Improved Health Insurance Access Increases Elective Colon Resection Rates

David J. Kerr, CBE, MD, DSc, FRCP, FMedSci


November 16, 2017

Hello. I am David Kerr, professor of cancer medicine at the University of Oxford in England.

I have a deep and longstanding interest in colorectal cancer and also health policy. A lovely study by Andrew Loehrer and colleagues[1] from the Massachusetts General Hospital in Boston was published in December 2016 in the Journal of Clinical Oncology. These investigators looked at the impact of the 2006 Massachusetts health insurance expansion on a number of outcomes associated with colorectal cancer.

The study compared a large cohort of patients admitted for colorectal cancer care in Massachusetts with patients in three control states [that had not expanded health insurance coverage]: New York, New Jersey, and Florida. Investigators assessed three outcomes, including the rate of colon resections and the likelihood of patients presenting as an emergency or for an elective admission.

The study found that with the introduction of an expanded insurance program, there was a significant 8% increase in the number of patients receiving elective surgery and a 6% reduction in the number of patients admitted for emergency surgery, compared with patients in the control states. It also found a 44% increase in resection rates during this time. Previously, others had noted problems with each of these parameters [in uninsured patients],[2] and these problems were among the drivers behind introducing statewide insurance reform in Massachusetts, to reach out to those who were less able to pay for health insurance and health coverage.

These are important surrogate measures. It would have been lovely, of course, to see what was happening with more granular data. What about stage-related treatment? What about short-term outcomes, such as 30-day operative mortality, and longer-term outcomes, including recurrence rates and so on? Of course, we would love to be able to show that by investing in an expanded health insurance, people live longer and better. However, these surrogate measures can serve as proxies.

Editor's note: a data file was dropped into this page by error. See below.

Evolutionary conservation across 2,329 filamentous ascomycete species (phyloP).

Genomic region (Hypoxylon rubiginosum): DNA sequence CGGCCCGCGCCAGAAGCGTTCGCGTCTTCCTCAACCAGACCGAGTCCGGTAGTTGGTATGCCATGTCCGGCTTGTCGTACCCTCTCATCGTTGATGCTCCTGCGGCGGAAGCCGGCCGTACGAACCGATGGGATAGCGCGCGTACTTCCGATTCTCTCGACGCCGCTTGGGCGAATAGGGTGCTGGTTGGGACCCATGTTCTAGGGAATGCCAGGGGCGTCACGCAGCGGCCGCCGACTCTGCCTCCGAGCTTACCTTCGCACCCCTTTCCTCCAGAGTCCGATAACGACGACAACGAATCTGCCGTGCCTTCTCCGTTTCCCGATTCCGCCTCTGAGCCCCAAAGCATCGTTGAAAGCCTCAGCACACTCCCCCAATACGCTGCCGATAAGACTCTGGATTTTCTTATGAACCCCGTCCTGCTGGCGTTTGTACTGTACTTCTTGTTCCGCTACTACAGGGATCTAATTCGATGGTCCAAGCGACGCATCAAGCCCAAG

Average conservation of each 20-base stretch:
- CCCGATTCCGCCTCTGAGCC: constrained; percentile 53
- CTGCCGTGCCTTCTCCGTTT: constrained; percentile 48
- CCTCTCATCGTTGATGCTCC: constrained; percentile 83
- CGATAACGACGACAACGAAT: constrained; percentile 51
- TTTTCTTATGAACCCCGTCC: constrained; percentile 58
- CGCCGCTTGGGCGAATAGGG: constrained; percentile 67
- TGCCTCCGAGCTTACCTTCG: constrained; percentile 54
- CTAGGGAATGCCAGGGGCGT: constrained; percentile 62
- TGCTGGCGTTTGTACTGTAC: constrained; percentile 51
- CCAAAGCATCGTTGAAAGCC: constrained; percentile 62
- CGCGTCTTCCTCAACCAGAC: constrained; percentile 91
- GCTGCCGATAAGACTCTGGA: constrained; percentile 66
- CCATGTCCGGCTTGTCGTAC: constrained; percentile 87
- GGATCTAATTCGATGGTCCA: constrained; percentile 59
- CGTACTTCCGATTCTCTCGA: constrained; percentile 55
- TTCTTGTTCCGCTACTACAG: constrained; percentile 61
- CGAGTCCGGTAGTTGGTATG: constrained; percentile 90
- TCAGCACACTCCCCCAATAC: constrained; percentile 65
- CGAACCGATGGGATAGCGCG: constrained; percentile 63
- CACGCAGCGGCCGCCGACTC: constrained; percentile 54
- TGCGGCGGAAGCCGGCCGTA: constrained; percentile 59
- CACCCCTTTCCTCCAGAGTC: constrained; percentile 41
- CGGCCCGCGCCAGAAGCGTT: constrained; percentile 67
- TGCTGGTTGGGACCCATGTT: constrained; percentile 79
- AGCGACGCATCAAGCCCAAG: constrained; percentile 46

This is an interesting study. I would like to see more health policy being evidence-based in this way. In a way, this study was a natural experiment that shows that good can come of widening the orbit of citizens who have healthcare coverage.

Congratulations to these authors for this large study involving nearly 200,000 individuals, including cohorts and controls. The study was nicely conducted and very clearly analyzed. The authors were quite honest about the shortcomings I mentioned. But they have provided something for us all to think about, particularly during this time of relative political uncertainty as to where healthcare in the United States is going.

Thank you for listening. As always, I am keen for any comments that you may care to make. For now, Medscapers, over and out.


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